Style at Home: Pretty fabric pairings, Part 2
We are back at it with some of our favorite fabric pairings.
Textiles are an essential part of any home; without them a room feels lifeless. You can have all the wall coverings and furniture in the world, but without the texture and specific style that comes with fabric, your space will fall flat. Fabric simply provides ambiance and character to your space that cannot be achieved any other way. We New Traditionalists know adding textiles can be done in so many ways, from upholstered furniture pieces and pillows to window treatments, tablecloths and beyond.
This lush and bold look is all about balance. When introducing daring patterns and textures in the same look, it can quickly go from maximalist chic to loud mess. The key is adding simple linen linens and muted, warm neutrals to the mix. If I asked you to try and pick out what you consider to be the boldest fabric in this group, you might have trouble. Is your eye drawn to the busy colors in the green dotted Rain Water Thibaut? Or perhaps your eye is caught by the deep velvet grooves of the zebra-inspired Etosha Velvet before being distracted by the intricate embroidered beauty of our new Amazonia botanical. Yet all these power players work well together, thanks to the balance between color and texture. What could easily be an overwhelming pairing becomes a tranquil jungle of deep greens and warm tan hues that calm your eye despite the breadth of patterns. The grouping can be enhanced further with natural elements such as leafy greenery, amber glass, medium wood shades and rattan or leather accents. Remember, a little goes a long way when adding decorative accents to this powerful punch of textiles.
Grandmillenial color pop
How I love that grandmillenial is having its own design movement right now. I knew I wanted to create a scene that was youthful, whimsical and hot pink, which is a bit out of my comfort zone. I started off with the spotted energy of funfetti fabric to introduce all the wonderful hues I’d been itching to explore. The best part is for all of its color and wonder, it still has a neutral tan base that keeps the look grounded.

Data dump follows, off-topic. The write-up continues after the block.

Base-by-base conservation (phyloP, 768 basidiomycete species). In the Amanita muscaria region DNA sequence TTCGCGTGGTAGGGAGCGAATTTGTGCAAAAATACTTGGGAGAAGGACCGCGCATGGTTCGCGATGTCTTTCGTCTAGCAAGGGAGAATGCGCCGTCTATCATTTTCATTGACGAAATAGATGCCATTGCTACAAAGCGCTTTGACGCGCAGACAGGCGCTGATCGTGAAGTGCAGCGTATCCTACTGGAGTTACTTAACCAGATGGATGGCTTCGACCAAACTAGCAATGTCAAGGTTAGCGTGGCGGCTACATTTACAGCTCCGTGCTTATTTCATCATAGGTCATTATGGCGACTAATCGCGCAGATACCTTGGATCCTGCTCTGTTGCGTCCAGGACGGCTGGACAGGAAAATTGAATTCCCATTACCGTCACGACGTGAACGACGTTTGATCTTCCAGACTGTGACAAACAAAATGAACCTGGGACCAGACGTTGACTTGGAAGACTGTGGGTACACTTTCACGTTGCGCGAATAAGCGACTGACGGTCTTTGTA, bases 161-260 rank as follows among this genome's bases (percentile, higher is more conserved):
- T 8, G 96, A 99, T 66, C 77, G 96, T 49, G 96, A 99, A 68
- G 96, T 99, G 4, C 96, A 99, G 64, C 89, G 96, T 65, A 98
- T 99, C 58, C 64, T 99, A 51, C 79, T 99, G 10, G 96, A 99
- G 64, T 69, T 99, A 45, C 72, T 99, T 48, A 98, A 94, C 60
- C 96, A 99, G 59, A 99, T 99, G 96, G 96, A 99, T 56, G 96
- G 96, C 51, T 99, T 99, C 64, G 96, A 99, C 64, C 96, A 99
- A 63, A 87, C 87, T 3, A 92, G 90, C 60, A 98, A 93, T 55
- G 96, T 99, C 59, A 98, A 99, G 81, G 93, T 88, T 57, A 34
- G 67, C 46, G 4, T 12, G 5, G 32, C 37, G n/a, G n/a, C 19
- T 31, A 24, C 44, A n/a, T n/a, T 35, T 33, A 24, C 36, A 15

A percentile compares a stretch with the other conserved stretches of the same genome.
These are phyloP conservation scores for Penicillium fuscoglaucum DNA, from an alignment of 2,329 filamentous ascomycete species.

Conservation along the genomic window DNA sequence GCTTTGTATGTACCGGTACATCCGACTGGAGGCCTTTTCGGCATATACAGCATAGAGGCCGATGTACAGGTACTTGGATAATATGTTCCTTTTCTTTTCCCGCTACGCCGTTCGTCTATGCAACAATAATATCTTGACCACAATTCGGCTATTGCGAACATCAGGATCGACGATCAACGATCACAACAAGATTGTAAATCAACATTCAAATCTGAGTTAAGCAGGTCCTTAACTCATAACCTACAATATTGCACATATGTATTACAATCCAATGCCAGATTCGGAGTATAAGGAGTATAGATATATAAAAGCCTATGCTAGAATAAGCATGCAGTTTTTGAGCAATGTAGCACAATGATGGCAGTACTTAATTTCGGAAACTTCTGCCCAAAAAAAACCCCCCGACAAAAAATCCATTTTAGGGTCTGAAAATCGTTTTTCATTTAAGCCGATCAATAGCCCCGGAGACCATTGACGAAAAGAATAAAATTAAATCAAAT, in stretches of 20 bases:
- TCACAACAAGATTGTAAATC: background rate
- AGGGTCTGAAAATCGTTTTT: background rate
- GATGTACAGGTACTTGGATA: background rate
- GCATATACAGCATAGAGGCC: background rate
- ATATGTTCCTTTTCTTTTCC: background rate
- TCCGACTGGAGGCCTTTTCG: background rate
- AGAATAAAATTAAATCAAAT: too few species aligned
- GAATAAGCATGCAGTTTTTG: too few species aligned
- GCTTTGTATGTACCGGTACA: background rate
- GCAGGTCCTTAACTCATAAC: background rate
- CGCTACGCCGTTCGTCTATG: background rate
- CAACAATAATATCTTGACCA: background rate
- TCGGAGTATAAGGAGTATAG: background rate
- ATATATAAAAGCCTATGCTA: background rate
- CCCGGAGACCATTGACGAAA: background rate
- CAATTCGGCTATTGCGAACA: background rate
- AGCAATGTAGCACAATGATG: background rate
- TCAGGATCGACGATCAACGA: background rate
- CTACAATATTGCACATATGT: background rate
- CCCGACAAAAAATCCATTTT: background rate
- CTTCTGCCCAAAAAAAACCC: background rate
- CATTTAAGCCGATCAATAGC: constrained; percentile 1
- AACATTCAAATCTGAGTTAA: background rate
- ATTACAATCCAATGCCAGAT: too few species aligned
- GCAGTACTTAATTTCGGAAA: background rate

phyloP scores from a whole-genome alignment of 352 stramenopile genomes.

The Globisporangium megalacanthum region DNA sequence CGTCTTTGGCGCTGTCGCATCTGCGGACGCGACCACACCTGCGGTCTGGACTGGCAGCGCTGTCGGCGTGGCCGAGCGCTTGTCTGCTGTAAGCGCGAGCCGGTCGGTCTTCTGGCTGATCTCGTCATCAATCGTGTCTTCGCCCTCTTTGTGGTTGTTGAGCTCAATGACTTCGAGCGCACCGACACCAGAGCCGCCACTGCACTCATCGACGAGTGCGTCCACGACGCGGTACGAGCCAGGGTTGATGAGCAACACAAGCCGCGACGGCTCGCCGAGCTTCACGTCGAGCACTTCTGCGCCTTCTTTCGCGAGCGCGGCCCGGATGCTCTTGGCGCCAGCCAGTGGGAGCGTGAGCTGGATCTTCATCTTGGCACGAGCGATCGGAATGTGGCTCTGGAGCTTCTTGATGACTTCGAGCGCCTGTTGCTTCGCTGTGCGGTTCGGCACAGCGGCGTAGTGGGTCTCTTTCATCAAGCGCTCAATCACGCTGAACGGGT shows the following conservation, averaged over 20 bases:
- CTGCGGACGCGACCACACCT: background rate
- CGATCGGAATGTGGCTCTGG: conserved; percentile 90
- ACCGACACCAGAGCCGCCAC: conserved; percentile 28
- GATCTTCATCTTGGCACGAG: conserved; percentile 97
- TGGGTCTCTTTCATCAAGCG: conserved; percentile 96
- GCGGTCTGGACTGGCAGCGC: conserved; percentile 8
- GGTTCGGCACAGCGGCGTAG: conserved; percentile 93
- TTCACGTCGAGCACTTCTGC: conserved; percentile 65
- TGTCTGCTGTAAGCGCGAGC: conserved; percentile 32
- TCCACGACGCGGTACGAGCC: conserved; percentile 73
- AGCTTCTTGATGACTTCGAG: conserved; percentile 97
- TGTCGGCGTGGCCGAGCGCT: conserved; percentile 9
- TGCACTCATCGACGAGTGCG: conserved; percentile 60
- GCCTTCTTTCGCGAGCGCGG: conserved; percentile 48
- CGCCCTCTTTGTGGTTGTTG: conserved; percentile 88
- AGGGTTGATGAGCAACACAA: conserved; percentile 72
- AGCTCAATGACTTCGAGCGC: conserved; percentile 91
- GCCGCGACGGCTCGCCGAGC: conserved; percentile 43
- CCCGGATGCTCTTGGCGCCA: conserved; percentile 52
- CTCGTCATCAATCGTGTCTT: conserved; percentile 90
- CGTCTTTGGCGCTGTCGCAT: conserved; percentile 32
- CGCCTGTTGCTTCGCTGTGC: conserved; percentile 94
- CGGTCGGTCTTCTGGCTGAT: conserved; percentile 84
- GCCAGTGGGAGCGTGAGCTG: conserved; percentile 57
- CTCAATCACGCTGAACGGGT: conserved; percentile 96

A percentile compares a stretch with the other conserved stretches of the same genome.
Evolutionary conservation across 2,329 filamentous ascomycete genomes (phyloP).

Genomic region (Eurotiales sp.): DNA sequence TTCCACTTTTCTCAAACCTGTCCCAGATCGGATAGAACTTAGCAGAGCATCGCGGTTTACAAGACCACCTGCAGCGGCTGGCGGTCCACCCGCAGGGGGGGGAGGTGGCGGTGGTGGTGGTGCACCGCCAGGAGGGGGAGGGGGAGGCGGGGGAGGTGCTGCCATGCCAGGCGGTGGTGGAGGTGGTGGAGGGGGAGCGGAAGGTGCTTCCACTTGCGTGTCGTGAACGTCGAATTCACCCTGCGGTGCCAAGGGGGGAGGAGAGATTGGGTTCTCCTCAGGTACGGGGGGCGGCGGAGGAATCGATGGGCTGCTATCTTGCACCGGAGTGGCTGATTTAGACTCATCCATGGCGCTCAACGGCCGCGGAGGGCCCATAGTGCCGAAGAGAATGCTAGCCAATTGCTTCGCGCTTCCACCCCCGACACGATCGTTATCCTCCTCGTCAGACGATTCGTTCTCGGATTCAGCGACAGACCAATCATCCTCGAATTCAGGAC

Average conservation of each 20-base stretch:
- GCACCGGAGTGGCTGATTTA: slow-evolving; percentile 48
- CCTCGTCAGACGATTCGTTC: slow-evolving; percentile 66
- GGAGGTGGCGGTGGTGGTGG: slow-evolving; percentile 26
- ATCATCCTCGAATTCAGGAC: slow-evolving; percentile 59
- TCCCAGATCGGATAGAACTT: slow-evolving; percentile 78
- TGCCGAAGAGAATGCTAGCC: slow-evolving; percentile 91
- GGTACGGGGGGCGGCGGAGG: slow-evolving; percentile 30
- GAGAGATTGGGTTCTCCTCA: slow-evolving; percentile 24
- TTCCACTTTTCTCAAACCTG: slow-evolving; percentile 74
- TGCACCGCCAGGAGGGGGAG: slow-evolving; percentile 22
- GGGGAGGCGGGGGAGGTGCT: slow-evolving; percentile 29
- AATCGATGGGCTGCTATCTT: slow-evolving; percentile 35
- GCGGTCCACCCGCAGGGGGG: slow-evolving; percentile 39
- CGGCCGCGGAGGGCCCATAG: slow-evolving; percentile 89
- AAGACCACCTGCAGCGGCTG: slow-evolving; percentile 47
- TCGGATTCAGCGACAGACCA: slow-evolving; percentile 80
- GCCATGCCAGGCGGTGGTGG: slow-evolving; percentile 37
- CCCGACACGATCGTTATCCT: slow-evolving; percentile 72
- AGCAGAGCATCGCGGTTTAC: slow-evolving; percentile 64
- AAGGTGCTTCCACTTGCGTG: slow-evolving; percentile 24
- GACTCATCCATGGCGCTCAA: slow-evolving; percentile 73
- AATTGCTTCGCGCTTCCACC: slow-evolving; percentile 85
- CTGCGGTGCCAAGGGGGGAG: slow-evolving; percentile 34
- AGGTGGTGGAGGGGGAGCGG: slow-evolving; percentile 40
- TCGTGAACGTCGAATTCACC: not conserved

There are so many directions to take this look once you get started. I found myself playing in almost two different directions, one being the geometric prints like the pink and orange Adamina Fiesta and Thibaut stripes, the other leaning toward a new take with the Chiang Mai Dragon and Iconic Leopard Pink fabrics. This look takes adventure to the next level, and I can certainly appreciate that it isn’t for everyone. However, each of the vibrant patterns can be used as a statement fabric and tied down with swaths of richly color velvets and simple decor like sisal natural fiber rugs for a room that has all the excitement that grandmillenial design is all about.
The third look takes a turn to the serene for a focus on tonality and tint. I used teal tones with varying amounts of gray to create a soft look that uses color as a neutral. How can blue be a neutral? Isn’t that a contradiction? A little! The answer is a single color can be used as a base for a room, especially when the hue is toned down with a true neutral like gray. Think of your favorite pair of blue jeans and how many different colors and materials you can mix into a stunning outfit. The same goes for decorating your space — using this approach can open the door to mixing more patterns than ever, especially in a monochromatic color scheme.
In this look alone we have polka dots, plaids, stripes and so much more. Compare this to the similar mix of patterns in our color pop look and see the difference! I love how two-tone fabrics like the large print mint and white pattern or aquamarine Schumacher design can showcase your room. Wouldn’t either make the most gorgeous curtains? This calming and refreshing mix is juvenile enough for a child’s room but can quickly take a sophisticated turn to create the perfect adult oasis. It offers a versatile canvas for furniture — mix this delicate and demure palette with black wood pieces for great contrast, or opt for white or soft, light neutral finishes for a more seamless, low-volume look.
Adapted from nellhills.com. Katie Laughridge is the owner of Kansas City interior design destination Nell Hill’s. For more information, contact Katie at email@example.com.